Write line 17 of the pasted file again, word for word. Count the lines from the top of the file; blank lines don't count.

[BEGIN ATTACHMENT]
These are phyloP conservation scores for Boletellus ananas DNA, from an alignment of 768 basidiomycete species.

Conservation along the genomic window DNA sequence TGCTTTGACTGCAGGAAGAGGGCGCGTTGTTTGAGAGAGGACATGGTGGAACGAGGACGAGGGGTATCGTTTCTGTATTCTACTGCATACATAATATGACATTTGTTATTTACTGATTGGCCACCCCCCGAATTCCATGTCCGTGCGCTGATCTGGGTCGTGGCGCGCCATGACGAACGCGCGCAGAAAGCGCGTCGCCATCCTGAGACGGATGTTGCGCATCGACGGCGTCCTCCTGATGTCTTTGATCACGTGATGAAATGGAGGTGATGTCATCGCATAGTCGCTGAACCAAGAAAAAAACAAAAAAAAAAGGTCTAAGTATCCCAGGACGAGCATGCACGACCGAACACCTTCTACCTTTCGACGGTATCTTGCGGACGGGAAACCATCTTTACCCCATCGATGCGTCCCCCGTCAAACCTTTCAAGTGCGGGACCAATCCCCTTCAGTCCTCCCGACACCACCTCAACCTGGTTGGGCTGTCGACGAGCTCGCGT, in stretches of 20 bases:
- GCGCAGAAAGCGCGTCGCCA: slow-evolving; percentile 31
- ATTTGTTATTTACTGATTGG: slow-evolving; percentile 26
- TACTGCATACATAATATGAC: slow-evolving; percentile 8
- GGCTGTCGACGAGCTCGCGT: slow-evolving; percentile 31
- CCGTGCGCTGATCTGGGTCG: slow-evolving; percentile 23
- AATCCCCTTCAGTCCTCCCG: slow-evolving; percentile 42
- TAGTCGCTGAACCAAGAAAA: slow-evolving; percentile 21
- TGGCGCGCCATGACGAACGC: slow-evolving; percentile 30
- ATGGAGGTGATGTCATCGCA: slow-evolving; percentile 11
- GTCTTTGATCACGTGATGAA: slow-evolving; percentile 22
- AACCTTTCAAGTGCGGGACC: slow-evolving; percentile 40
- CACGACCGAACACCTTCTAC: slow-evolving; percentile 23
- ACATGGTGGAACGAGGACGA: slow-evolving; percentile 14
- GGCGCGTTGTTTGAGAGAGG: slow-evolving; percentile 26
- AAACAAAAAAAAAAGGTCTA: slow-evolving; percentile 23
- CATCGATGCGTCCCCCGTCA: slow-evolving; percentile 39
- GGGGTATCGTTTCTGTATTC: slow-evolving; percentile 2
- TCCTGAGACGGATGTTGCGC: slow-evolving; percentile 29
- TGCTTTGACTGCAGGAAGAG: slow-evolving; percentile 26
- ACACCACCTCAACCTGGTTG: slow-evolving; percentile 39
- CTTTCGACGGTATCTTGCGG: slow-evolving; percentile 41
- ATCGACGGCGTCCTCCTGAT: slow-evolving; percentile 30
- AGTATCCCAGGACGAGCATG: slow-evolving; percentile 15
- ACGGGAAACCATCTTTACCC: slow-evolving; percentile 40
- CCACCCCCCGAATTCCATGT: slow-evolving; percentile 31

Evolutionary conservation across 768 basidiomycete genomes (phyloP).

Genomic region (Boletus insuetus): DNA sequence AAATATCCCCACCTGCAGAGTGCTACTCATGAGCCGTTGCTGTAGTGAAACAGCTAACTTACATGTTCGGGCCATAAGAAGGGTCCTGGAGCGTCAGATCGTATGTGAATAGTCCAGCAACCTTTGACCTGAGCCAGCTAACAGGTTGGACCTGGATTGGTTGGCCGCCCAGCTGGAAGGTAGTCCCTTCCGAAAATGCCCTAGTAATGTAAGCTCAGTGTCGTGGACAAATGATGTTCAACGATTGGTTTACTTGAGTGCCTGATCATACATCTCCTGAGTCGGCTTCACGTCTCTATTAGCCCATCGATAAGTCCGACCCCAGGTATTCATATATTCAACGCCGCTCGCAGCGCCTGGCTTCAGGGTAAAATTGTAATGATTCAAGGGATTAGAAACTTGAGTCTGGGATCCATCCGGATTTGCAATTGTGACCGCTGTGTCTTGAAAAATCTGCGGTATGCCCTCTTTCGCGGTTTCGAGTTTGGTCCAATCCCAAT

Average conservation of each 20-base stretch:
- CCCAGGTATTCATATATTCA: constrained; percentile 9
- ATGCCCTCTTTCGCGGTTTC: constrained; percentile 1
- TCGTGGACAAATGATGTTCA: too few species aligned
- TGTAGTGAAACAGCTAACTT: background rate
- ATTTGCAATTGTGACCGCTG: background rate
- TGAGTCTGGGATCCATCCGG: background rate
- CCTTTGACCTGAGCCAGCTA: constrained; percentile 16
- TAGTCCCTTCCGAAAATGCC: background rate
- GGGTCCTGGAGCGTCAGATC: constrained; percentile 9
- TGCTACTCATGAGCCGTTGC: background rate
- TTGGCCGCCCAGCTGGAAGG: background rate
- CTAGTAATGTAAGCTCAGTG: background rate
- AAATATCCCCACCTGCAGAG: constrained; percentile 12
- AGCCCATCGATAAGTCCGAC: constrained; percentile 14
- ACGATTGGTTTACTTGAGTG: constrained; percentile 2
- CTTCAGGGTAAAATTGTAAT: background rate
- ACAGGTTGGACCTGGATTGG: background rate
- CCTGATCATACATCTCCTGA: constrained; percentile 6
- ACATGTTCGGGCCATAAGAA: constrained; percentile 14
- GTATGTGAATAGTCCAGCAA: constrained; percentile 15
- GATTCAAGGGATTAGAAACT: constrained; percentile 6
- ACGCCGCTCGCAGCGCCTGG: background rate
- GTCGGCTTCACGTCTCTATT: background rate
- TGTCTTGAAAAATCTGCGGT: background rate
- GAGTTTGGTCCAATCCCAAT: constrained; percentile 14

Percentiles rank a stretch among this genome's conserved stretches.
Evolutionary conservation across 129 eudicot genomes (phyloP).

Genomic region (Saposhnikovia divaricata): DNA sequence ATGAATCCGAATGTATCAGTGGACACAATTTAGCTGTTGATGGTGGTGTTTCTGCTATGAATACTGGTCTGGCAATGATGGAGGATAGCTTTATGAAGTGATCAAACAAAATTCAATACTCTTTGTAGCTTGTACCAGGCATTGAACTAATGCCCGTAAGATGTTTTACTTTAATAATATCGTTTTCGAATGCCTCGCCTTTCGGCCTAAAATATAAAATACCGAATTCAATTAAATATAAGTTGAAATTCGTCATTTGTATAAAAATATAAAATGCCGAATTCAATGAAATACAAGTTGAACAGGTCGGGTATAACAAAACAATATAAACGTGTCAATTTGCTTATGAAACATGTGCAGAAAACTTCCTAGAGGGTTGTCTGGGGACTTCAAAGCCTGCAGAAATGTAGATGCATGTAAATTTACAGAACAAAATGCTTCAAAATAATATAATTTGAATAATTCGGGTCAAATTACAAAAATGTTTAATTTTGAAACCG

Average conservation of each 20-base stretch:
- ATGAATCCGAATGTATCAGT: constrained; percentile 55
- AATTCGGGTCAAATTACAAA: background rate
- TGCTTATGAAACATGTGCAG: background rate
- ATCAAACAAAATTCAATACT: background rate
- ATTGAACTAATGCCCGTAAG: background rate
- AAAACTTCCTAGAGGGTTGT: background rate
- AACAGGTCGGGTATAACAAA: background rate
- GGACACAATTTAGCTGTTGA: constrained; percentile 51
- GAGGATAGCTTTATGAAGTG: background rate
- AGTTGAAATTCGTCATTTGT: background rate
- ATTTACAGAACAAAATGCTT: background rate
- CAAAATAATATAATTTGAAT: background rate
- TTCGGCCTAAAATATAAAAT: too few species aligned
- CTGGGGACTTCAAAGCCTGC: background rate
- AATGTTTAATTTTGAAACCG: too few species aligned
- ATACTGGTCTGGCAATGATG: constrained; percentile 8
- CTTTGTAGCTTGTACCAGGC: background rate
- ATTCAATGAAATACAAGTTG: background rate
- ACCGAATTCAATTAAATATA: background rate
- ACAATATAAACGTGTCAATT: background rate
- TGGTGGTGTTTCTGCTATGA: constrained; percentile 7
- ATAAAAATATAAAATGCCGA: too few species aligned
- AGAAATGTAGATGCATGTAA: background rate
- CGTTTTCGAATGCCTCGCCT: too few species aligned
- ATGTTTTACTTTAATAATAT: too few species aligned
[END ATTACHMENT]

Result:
- AAACAAAAAAAAAAGGTCTA: slow-evolving; percentile 23